Taking the fright out of buying a car

By on February 28, 2011 at 9:26 AM

Posted in: Odds & Ends

Being a 20-something and recently out of college, I haven’t had a lot of experience making big purchases. However, my current car is going through a seemingly never-ending series of repairs, and I’m thinking the time has come to invest in a new car. While the thought of buying a new (or used) shiny car is exciting, I also start breaking out in a cold sweat thinking of having to actually purchase the car. What do I do? How do I start? Where should I look?

After doing some research, I feel like I’m armed with the right knowledge to get out there and purchase a new vehicle and I wanted to share with you some tips that I learned along the way.

  • Start with online research. It’ll give you an idea of what you can afford and it’s always a good place to start getting lots of ideas of what you might want. Thinking pre-owned? Carmax has a great ‘Vehicle Recommendation Tool’ if you’re not sure where to start.  
  • Use Consumer Reports and Edmunds as a resource, too. These sites will provide you with a plethora of reviews, tips and safety ratings, and they will even help you determine the appropriate trade-in value of your old car.
  • If time permits, take advantage of any upcoming car shows in your area. This is a great way to look at a wide variety of new vehicles without the pressure of purchasing on the spot. This is especially helpful if you’re looking to purchase a new vehicle.
  • Prioritize. Unless you have an unlimited budget, most likely you’re going to have to make some sacrifices when purchasing your new or used car. What’s most important to you … good gas mileage, appearance, size, color or something else?
  • Get your financing in order first. If you think your budget for a new car is $20,000 and you do your research, shop and find the car of your dreams, only to then discover that the biggest loan you can get is $13,000, that’s a problem.
  • Don’t fall for a “deal.” Don’t let salespeople pressure you into purchasing a new/used vehicle just because of a “good deal” they have going on right now. Make sure you’re getting the kind of car you want first; then you can talk finances.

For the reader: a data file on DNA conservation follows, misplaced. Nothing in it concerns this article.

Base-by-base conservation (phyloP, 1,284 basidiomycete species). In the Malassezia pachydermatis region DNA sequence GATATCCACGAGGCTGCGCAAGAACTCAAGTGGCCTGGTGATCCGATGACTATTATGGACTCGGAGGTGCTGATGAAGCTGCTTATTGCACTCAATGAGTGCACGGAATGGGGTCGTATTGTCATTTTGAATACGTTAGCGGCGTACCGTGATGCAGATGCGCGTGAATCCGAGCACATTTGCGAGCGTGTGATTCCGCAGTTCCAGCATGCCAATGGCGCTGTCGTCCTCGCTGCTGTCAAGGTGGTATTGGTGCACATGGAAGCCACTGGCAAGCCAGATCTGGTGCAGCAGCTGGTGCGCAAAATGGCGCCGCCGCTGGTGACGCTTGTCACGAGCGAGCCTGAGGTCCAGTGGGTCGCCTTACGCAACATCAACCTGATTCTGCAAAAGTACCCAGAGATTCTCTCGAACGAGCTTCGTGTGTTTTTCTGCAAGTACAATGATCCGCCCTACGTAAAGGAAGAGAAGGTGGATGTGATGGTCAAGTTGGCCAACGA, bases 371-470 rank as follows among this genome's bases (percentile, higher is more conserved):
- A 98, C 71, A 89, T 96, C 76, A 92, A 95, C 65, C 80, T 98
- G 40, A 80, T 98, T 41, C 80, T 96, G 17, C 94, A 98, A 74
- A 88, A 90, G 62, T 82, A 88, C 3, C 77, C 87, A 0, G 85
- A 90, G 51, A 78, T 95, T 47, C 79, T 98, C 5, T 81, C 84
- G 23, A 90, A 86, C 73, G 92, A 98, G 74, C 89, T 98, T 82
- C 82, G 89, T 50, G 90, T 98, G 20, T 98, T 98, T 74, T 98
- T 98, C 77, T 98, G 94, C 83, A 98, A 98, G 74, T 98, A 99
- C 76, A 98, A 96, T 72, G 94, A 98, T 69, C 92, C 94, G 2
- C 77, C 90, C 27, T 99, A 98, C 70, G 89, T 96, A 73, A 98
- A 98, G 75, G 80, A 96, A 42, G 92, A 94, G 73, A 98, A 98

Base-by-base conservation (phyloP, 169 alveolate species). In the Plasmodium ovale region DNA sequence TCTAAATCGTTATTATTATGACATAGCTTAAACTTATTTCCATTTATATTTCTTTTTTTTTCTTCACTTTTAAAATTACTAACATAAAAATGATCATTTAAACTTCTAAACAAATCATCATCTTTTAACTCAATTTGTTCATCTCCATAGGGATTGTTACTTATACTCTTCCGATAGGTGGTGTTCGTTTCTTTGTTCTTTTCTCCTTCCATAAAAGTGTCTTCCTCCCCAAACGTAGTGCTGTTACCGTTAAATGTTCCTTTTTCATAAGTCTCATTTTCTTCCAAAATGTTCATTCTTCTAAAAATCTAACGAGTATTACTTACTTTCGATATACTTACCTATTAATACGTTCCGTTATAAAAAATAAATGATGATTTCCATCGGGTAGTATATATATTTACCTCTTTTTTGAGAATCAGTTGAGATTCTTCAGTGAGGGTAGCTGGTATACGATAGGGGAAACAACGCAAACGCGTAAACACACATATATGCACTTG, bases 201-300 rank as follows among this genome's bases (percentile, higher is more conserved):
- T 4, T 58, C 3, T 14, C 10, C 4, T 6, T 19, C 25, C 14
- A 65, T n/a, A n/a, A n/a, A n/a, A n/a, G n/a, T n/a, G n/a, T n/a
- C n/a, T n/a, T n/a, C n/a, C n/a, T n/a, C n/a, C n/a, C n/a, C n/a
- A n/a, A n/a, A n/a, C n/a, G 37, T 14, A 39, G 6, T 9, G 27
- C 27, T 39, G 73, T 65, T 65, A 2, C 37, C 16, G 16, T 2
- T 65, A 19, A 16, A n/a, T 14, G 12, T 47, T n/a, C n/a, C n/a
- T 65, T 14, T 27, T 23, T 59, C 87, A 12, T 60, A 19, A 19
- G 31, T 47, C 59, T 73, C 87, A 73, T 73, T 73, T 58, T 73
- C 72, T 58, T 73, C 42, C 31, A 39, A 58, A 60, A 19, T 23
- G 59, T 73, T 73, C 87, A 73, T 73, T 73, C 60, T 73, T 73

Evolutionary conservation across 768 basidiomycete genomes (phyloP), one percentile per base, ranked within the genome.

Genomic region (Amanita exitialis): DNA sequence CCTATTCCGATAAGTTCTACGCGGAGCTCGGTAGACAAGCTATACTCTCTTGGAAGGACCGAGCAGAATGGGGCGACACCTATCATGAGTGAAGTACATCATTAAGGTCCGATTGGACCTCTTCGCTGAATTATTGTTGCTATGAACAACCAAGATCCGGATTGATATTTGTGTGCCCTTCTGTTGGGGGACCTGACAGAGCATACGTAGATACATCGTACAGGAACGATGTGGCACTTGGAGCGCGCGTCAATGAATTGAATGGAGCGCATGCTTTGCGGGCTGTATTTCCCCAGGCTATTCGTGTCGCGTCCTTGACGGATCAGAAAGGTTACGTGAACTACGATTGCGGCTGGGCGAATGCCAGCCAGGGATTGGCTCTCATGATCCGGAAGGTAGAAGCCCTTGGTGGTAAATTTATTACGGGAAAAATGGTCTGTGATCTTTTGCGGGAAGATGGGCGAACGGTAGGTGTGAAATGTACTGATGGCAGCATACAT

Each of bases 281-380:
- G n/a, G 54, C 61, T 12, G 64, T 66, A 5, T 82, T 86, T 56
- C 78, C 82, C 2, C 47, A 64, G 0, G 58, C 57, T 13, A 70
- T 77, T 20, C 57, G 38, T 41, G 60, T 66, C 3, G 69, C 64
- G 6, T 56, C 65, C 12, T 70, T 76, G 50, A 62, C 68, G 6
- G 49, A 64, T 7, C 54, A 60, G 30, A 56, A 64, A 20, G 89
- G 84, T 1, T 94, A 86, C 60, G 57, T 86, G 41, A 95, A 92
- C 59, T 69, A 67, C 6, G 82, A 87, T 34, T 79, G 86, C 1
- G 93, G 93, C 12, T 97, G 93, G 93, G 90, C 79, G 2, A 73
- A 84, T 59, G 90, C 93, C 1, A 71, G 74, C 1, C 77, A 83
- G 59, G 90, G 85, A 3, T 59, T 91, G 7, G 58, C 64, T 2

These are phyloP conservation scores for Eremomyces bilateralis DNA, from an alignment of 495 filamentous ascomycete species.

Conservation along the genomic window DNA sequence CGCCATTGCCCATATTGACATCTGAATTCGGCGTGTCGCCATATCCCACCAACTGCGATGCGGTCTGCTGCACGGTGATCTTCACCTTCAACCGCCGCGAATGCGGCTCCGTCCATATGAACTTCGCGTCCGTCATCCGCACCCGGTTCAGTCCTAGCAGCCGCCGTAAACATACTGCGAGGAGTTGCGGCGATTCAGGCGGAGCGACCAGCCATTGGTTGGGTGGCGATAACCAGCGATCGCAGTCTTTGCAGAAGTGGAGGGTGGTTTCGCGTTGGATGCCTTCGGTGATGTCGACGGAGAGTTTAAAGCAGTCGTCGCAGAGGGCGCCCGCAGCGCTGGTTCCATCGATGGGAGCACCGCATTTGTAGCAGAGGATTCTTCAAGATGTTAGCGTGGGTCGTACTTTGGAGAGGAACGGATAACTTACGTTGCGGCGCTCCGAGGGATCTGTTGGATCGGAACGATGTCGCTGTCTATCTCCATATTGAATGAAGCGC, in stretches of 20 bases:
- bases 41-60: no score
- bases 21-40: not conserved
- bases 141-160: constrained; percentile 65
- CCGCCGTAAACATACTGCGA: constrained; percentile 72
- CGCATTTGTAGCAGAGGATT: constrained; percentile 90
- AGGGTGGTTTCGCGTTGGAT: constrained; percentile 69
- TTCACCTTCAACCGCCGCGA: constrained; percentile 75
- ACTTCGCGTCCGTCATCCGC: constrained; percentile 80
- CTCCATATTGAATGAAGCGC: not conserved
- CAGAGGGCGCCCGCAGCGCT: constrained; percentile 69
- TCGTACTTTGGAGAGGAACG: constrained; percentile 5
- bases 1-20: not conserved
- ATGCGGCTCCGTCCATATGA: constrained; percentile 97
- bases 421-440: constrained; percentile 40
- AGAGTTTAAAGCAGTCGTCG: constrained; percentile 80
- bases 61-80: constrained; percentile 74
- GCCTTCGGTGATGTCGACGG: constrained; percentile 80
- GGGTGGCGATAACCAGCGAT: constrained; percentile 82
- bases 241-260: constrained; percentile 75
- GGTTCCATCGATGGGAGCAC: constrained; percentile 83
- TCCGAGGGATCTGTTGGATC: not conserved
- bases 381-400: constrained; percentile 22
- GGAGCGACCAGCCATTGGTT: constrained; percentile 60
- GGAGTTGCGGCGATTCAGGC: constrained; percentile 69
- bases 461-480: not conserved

• Don’t feel pressured. You’re the one with the power. You’re the one with the cash. And you’re the one making the decision. Don’t feel pressured or pushed by anyone … and if you do, just walk away. When you’re shelling out thousands of dollars, you should be able to take your time. 
  • If you’re buying a pre-owned vehicle, have your potential new car checked out by another mechanic. Used cars can be risky … unless you do your research. Have a mechanic you trust look at the vehicle before you purchase it; that service might cost you $100, but if it saves you from buying a money-pit, you’ll be thankful!
  • Let GEICO help you find the right car.  Use the GEICO Car Buying Service to research, compare and price your new vehicle online.  If you like what you see, you can even get a low, guaranteed price before you set foot inside a dealership.  That’s it — no salesmen, no haggling, just a great price and a stress-free car buying experience.

So, do you have any tips or pieces of advice that you’d add to this list? We’d love to hear them!

9 responses to “Taking the fright out of buying a car

  1. Brent says:

    I have some advice. Don’t go to a dealership that has balloons hanging from every car and/or truck on the front row and a giant monkey (balloon) wearing a swimsuit on the roof of the building. What does a gigantic plastic primate have to do with cars? Who knows… Also, always test drive the car. If you leave the dealer lot in your new untested investment and your spine cracks at the first hint of a bump in the road or your sunroof decides to remove itself from the rest of the car on the highway, you might not be too happy. And according to some, cut-rate insurance might not pay for that sunroof claim…..